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Curing Paint in oven?

Posted by kgilliland1980 
kgilliland1980 Avatar
Kevin Gilliland
Fort Hood, TX, USA   usa
1971 MG MGB "Earl"

I was wondering if anyone has tried speeding up the curing process of "rattle can" spray paint by putting it in the oven?

If so: How did it turn out? What temp? How long?

I know it would have to be dried to the touch before going in, I just don't know how it would affect the curing process.

-Kevin
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mg6t8b Avatar
Cris D
Tracy CA, USA   usa
1968 MG MGB

Rattle can paint has catalysts/hardners desinged to help the drying process in normal temperatures. Putting this type of paint in an oven above normal outside temperatures (above 120 degrees approximately) will have a negative impact on paint usually bubbling and lifting of the paint. Paint that is made to be curred in an oven has different catalysts/hardners desinged for high temperatures. When I worked for Toyota, we baked the cars at 400 degrees F for about 40 minutes after prime and after top coat
Tim66 Avatar
Tim Burchfield
Toledo, Ohio, USA   usa

VHT caliper paint 200 degrees for 1 hour per can instructions. Worked great.

Tim
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mg6t8b Avatar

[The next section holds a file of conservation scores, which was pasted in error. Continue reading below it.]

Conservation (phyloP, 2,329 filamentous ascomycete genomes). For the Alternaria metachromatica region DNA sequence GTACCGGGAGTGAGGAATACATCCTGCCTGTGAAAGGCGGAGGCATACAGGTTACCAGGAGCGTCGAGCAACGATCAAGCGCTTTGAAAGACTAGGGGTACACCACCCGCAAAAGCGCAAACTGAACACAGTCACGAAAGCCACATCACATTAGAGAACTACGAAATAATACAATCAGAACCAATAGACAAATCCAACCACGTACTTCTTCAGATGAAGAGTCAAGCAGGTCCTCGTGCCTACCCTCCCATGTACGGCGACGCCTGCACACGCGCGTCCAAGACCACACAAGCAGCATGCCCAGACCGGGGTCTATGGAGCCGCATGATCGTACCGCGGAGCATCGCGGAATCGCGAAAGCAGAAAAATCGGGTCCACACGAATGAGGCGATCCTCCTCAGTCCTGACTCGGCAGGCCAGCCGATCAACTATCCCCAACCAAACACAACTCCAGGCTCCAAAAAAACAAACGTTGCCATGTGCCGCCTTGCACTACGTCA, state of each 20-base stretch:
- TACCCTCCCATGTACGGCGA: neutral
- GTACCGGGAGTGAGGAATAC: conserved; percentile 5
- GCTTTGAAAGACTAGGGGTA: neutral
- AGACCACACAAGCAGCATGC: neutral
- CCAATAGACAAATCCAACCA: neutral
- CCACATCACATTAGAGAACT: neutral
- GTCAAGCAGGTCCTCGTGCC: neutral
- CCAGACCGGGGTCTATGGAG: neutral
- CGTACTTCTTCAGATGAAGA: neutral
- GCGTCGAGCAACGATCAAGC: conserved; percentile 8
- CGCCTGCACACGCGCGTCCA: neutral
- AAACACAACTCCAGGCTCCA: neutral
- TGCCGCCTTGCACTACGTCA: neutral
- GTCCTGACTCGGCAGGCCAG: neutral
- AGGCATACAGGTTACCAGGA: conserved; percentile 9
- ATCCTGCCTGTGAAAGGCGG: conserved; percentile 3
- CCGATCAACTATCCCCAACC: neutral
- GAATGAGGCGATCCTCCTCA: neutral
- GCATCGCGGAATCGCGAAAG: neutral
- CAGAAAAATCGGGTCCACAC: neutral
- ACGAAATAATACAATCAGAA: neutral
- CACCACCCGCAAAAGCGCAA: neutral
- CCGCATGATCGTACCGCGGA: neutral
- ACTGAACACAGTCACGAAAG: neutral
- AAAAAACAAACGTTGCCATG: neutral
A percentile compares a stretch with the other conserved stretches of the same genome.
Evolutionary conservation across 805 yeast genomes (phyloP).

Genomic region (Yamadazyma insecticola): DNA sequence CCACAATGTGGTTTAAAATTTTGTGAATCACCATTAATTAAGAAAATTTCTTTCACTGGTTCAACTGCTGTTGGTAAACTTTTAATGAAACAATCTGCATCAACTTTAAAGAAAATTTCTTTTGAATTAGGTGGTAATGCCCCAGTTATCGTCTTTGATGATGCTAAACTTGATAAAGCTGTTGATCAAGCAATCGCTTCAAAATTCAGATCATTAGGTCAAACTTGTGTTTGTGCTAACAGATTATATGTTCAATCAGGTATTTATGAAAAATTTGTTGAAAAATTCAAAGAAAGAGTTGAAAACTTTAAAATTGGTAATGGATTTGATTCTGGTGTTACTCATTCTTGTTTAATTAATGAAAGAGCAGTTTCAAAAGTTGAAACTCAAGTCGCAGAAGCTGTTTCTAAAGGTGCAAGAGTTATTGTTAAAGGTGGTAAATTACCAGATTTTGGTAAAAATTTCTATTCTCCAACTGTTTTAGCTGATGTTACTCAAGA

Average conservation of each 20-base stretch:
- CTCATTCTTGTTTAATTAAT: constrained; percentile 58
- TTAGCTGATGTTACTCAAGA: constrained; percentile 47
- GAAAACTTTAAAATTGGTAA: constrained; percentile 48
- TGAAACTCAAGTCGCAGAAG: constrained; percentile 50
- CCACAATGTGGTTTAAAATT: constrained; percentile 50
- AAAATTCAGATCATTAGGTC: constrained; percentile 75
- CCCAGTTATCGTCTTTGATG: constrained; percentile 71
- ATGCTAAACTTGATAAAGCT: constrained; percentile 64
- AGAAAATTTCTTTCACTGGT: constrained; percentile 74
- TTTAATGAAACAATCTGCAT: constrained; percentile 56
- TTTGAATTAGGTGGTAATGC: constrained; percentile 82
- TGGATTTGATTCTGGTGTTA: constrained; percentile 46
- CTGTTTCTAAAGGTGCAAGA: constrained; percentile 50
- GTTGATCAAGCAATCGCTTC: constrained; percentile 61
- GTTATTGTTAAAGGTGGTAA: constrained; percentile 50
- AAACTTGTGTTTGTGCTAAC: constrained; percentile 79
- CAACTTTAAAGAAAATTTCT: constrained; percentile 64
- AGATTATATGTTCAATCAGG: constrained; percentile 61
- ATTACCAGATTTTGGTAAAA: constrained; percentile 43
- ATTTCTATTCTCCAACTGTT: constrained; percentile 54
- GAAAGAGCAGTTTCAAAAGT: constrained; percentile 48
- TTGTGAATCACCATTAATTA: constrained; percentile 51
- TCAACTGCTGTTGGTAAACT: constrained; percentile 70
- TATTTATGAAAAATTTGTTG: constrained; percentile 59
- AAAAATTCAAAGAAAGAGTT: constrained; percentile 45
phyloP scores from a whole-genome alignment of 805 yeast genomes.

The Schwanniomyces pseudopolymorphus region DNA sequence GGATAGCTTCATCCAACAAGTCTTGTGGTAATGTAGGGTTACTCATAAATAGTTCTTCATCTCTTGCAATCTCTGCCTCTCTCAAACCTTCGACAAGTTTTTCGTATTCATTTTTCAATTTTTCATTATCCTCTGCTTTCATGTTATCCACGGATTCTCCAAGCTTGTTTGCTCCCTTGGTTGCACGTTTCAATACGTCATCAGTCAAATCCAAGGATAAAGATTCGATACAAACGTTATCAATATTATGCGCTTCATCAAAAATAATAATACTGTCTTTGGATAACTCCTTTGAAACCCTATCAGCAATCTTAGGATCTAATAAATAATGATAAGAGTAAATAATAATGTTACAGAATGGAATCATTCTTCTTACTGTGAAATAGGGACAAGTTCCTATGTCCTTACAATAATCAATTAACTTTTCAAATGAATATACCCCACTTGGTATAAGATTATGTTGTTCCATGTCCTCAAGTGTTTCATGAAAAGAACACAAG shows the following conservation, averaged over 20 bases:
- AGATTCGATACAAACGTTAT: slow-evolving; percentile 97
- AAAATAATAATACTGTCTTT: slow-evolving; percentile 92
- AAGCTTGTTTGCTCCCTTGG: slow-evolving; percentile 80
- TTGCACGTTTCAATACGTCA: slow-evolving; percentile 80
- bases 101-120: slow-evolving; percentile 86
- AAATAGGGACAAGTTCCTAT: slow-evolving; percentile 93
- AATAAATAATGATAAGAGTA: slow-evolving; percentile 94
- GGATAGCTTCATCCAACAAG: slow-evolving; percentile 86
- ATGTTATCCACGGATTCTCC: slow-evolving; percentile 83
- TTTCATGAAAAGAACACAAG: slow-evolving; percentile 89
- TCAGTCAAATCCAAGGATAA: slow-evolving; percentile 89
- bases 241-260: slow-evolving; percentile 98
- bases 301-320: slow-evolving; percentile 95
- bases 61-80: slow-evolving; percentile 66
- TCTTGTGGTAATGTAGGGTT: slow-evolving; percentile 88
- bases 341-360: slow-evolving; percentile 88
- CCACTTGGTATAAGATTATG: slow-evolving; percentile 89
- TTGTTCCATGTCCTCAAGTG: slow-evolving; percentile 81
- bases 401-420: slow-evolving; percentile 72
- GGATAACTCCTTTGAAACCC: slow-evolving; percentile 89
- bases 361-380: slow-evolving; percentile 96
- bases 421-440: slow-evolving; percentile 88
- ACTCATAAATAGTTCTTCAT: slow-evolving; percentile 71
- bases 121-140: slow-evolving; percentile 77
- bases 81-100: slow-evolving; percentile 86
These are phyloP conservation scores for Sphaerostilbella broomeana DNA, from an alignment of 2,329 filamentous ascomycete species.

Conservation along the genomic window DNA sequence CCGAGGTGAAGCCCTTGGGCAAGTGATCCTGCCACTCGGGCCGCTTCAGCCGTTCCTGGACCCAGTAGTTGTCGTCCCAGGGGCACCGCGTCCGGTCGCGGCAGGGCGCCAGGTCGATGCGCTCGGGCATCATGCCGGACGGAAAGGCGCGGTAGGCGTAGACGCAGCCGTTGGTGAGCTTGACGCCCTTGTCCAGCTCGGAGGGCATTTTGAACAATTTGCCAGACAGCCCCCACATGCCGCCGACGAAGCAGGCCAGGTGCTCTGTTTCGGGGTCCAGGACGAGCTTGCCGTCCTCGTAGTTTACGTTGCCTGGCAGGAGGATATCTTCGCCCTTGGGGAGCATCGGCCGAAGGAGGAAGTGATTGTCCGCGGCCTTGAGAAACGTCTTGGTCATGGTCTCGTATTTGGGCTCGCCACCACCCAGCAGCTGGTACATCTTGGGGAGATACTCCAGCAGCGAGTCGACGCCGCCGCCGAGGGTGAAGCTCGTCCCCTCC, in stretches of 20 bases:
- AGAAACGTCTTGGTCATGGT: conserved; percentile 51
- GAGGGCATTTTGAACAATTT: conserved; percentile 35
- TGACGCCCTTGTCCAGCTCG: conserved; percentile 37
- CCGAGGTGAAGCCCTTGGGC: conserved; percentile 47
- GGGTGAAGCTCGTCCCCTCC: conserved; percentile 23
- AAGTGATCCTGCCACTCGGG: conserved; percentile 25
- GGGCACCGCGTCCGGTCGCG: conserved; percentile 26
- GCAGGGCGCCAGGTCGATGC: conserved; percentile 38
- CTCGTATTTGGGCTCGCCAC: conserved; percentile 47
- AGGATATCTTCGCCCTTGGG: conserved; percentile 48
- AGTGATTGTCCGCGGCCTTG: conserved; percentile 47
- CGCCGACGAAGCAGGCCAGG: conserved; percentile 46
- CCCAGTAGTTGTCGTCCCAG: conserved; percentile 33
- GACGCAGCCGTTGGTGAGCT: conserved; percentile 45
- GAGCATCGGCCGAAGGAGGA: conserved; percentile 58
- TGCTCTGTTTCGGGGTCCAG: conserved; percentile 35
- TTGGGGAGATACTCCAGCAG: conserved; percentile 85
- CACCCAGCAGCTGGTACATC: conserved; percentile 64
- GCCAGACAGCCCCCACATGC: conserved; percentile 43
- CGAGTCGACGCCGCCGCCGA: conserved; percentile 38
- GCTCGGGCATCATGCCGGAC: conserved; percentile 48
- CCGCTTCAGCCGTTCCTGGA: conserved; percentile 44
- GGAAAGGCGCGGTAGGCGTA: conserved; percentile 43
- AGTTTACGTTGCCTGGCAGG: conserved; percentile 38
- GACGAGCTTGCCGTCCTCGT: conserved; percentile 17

Cris D
Tracy CA, USA   usa
1968 MG MGB

Tim,

you are correct, there are some speciality paints designed for oven cure, brake, exhaust manifold, etc. My assumption was just basic hardware store "rattle can" paint
fasurveyor Avatar
Sean Kivler
Rock Hill, SC, USA   usa
1975 MG MGB "Fasurveyor"

As other's have stated... Depending what paint type you're talking about.

I bought Rustoleum 500 F paint. Painted my manifold exhaust pipes; then BBQ'd them on a closed grill. There were 3 different temps that they had to "cure" through for 30 minutes. Last was 700F. I reckon that paint ought to hold now... smiling smiley



The Red Baron
1975 MGB
18V797 w/ Dual SU HIF4
Manual Synchro 4spdLaycock "Blue Label" OD
Distributor: 45D4
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kgilliland1980 Avatar
Kevin Gilliland
Fort Hood, TX, USA   usa
1971 MG MGB "Earl"

I'll have to try that caliper paint out. I've use the VHT Flame-proof Header paint before, but it didn't say anything about baking it. It just said that it takes 7 days to cure.

I decided to go ahead and experiment. I put two things, on a piece of foil, in the oven at 250, for 30 minutes with mixed results. One thing was a piece with Krylon Rust Tough Primer and that turned out great. The other has potential. It was a pulley with Krylon Gloss Black enamel. For the most part it looks great! I can tell a noticeable improvement in the gloss, that thing is SHINING!

I learned two things though.

1) Do one side at a time. Even though it was dry to the touch, the bottom side stuck to the foil and left a make where I pulled it away. I figure if I paint and oven-cure one side at a time this won't happen.

2) Let it cool on the rack in the oven, maybe just pull the rack out. When I pulled it out using an oven-mitt, it was still a little tacky and pulled a small piece of paint away. (The primer didn't do this.) But now that it has cooled off, it seems to be both completely dried and hardened. I'll have to wait and see about the durability.

I guess there is a third also. I could just go buy that VHT Caliper paint that is made to go in the oven. Then I'll know it'll work the way I want it to.

-Kevin